Because you are what you consume.
For a good portion of our lives, we’ve been told that “we are what we eat.”
When I was a child, my mom would sit me down and give me an earful before force-serving leafy greens onto my plate. The struggle to keep them down was real.
Now that I’m an adult, one might imagine that times have changed. But my mom hasn’t. She would still refuse to take no for an answer.
She’s right though. Our physical and mental well-being depends a lot on a healthy, balanced diet.
But, it isn’t the only thing that has the potential to define who we are and what we would become.
There are other things that are equally important.
Allow me to break them down as follows:
1) Food Consumption — the composition of your diet determines the composition of your body.
An apple a day, keeps the doctor away.
Confession: I can’t remember the last time I ate an apple.
But — hear me out. The last apple I intended to eat survived three whole weeks outside the fridge. When I did the math of its shelf-life, including the time it would have taken to reach a tropical country like mine — I vowed to never touch an apple again.
But the above saying can still stand — assuming that the apple is fresh.
A well-balanced, nutritious diet, with lots of greens and fruits, has the potential to keep the doctor away.
In fact, the first thing you need to fix for a healthy body, mind and soul, is your diet.
The nutritional content of what we eat — carbohydrates, proteins, vitamins, minerals, fats — goes a long way, deep into our body. They determine our composition, from cell membranes to bone marrow, blood, hormones, tissue, organs, skin, and hair.
Dr. Steven Kelly, an Oxford scientist, goes a step further, and presents evidence to prove how our diet can even affect the composition of our genes.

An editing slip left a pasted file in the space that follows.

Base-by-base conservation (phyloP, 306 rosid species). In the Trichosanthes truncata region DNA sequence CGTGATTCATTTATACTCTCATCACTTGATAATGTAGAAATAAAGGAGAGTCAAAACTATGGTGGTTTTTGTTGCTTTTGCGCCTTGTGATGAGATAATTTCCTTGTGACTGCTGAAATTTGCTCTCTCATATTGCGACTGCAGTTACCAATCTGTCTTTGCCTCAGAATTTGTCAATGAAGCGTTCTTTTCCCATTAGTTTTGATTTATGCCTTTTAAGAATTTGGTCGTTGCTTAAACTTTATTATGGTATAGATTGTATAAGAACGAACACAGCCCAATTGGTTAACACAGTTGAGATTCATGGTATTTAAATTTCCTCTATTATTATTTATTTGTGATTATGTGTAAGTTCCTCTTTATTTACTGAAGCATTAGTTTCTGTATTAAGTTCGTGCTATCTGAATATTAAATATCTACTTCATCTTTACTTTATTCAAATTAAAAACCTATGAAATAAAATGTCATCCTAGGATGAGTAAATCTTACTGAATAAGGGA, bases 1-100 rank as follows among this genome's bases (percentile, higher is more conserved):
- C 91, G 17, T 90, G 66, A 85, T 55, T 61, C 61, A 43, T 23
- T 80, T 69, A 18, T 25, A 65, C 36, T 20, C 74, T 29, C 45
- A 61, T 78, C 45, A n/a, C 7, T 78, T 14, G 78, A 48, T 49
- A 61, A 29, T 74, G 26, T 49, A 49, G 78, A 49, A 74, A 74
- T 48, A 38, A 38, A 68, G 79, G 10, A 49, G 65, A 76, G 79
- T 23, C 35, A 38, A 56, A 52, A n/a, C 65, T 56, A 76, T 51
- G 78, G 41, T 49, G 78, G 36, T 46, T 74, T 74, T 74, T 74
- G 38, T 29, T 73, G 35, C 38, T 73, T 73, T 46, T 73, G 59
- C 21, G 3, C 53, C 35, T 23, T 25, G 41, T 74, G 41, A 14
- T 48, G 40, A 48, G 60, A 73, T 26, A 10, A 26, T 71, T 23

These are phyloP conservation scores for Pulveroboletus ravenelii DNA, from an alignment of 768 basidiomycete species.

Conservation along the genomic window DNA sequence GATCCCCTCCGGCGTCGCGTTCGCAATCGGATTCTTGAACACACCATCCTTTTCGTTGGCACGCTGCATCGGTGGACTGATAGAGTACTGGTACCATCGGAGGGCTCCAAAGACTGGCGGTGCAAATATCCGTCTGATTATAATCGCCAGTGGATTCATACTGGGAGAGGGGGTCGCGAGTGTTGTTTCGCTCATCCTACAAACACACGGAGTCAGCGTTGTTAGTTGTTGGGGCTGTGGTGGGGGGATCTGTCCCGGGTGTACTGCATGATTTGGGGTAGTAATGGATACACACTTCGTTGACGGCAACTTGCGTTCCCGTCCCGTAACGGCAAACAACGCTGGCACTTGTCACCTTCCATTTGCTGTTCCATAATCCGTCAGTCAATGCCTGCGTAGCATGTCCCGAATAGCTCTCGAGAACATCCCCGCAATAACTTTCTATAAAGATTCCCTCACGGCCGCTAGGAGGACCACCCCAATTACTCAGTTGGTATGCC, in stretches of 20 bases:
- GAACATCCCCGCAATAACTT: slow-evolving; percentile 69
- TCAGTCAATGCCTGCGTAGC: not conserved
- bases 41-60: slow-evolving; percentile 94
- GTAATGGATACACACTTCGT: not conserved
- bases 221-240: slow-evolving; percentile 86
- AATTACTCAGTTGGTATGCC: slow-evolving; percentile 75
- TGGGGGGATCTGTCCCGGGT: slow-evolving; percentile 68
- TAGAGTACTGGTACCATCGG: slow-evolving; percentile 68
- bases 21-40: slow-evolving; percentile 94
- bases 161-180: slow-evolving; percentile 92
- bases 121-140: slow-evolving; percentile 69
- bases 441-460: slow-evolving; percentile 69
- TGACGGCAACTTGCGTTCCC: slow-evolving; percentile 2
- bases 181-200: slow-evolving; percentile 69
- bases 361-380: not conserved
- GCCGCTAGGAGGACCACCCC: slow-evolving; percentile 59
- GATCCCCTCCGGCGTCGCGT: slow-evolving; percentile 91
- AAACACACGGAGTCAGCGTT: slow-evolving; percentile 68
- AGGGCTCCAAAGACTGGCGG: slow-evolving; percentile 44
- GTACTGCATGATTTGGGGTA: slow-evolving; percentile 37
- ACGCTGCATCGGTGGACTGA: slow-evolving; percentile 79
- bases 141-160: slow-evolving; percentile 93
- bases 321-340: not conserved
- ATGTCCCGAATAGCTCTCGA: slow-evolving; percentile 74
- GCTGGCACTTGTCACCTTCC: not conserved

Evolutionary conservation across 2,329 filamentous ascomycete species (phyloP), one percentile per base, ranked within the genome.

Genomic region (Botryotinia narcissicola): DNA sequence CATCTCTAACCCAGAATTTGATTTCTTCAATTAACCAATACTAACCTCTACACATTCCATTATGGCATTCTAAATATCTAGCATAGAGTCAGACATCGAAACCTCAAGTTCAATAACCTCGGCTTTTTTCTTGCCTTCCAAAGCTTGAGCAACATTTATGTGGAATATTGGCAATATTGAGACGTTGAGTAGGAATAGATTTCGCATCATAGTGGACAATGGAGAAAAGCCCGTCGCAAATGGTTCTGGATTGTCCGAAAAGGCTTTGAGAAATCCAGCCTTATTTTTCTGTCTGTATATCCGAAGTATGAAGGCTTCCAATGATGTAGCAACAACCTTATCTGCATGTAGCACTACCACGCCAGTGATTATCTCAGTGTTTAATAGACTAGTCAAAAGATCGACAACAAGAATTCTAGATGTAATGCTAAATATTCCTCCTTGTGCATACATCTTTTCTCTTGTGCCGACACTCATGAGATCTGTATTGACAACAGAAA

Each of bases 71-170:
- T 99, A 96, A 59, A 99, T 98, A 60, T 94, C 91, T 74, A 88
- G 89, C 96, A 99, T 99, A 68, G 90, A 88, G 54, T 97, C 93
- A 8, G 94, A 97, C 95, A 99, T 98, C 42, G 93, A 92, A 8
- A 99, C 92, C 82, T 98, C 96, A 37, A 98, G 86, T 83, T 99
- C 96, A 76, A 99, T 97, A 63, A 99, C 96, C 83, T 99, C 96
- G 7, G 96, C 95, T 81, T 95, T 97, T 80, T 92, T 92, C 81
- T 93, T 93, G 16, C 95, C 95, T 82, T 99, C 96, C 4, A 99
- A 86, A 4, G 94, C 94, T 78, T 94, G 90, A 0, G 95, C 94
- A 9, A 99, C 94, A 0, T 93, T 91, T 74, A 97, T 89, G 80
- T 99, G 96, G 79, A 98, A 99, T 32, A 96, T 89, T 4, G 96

Such is the importance of a healthy diet. But switching to it by breaking free from junk and processed food could sometimes be challenging — especially if you prefer the convenience of food on-the-go.
But the momentary convenience is not worth compromising your long-term health for — or your looks for that matter. Junk food actually has the potential to make you age before your time.
The good news is that a healthy diet is not a one-size-fits-all kinda diet. You have ample freedom to decorate your own plate, by picking from an endless list of healthy foods as you see fit. You only just have to stick to the recommended nutrient intake.
2) Content Consumption — ideas are not born out of thin air.
Content is what I call “brain food.” Your brain feeds on the stuff you watch, read and listen — converting them into energy to fuel your thinking.
Simply put: The quality of your life depends on the quality of your thoughts. And the quality of your thoughts depends on the quality of the content you consume.
A paradigm shift in your thinking has the potential to resonate through everything you do in life. It is the one thing you need to drastically improve your life and shape who you could become.
Robin Sharma in his bestselling book The Monk Who Sold His Ferrari says, ‘mind management is the essence of life management’ and that ‘all success in life, whether material or spiritual, starts with that twelve-pound mass sitting between your shoulders.’
He couldn’t have been more right. Thoughts have the power to make you or break you.
If you feed your brain with bland content, your thoughts will be bland too. So will your ideas. And ultimately, your life.
The book On Writing beautifully sums up Stephen King’s entire legacy. He candidly shares about the worldly things that inspired the seemingly otherworldly ideas of his books— simply through a process of weaving random thoughts together.
The best way to facilitate this process and tweak your brain is to read. Books have a copious amounts of insights that can trigger the dormant ideas in your brain.
Ever wondered how successful people made it?